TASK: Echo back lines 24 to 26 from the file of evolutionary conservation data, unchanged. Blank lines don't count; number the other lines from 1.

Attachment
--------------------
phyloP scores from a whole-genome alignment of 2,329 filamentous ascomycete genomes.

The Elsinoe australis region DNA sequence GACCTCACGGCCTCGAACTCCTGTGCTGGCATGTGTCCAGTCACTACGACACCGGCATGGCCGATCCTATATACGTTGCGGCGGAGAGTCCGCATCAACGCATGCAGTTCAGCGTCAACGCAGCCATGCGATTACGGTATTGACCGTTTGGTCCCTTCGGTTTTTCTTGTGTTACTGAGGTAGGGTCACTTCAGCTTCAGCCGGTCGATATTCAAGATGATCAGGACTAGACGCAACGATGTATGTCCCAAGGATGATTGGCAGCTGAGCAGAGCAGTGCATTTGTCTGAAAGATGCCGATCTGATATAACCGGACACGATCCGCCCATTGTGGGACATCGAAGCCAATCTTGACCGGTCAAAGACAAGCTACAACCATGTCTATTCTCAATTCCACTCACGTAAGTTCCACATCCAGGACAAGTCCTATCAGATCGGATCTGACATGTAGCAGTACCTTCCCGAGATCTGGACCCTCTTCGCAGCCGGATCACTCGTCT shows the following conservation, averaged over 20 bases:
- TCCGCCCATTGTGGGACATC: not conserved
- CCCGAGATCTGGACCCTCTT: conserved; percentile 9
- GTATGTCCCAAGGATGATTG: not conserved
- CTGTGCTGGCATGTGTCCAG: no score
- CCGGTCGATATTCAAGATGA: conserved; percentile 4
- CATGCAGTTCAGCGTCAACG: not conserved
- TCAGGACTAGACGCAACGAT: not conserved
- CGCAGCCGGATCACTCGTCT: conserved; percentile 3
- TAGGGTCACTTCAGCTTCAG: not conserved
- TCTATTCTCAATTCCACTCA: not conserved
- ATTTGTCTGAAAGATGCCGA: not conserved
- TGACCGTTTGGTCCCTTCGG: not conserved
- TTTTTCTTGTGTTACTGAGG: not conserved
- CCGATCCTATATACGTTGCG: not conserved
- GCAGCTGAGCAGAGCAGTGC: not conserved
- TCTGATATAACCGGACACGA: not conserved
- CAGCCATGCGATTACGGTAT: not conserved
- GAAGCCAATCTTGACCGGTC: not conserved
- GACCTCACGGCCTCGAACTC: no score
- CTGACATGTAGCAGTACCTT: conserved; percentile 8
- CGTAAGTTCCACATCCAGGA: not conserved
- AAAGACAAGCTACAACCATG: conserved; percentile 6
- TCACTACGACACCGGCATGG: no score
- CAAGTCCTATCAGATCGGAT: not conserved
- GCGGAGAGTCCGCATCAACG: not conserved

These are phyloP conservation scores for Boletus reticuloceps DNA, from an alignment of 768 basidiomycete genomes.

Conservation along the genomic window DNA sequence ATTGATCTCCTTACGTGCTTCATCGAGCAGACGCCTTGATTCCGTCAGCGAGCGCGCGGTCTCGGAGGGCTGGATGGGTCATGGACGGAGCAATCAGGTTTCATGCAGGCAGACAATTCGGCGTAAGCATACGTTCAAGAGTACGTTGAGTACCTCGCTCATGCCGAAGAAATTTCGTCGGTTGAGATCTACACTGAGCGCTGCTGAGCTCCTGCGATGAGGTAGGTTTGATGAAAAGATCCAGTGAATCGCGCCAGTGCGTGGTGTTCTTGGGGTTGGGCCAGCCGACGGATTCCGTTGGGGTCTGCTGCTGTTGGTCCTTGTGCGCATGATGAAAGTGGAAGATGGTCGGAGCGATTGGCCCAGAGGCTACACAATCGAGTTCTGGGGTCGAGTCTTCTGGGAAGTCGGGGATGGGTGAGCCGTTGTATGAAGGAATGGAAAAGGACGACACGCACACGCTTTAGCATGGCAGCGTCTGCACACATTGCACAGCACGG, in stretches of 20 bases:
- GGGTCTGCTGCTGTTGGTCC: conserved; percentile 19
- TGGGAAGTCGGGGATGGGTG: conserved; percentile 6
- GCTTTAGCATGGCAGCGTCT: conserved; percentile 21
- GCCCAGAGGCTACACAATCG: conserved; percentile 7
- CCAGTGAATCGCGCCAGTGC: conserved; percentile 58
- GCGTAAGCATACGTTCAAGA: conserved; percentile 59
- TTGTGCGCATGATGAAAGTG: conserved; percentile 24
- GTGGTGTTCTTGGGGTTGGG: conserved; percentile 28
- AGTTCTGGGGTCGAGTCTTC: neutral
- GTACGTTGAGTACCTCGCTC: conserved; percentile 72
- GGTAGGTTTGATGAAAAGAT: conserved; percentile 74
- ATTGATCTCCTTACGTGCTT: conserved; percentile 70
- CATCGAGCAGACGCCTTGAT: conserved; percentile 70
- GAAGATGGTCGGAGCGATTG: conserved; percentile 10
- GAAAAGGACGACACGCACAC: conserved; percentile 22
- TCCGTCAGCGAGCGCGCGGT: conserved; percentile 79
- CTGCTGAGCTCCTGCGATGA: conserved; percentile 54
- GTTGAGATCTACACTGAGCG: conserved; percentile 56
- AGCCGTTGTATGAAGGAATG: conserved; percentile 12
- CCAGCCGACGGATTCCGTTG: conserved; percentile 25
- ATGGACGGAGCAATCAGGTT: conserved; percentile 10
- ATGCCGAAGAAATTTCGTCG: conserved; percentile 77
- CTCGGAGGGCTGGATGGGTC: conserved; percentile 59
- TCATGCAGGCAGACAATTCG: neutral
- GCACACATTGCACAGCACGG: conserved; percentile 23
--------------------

- AAAGACAAGCTACAACCATG: conserved; percentile 6
- TCACTACGACACCGGCATGG: no score
- CAAGTCCTATCAGATCGGAT: not conserved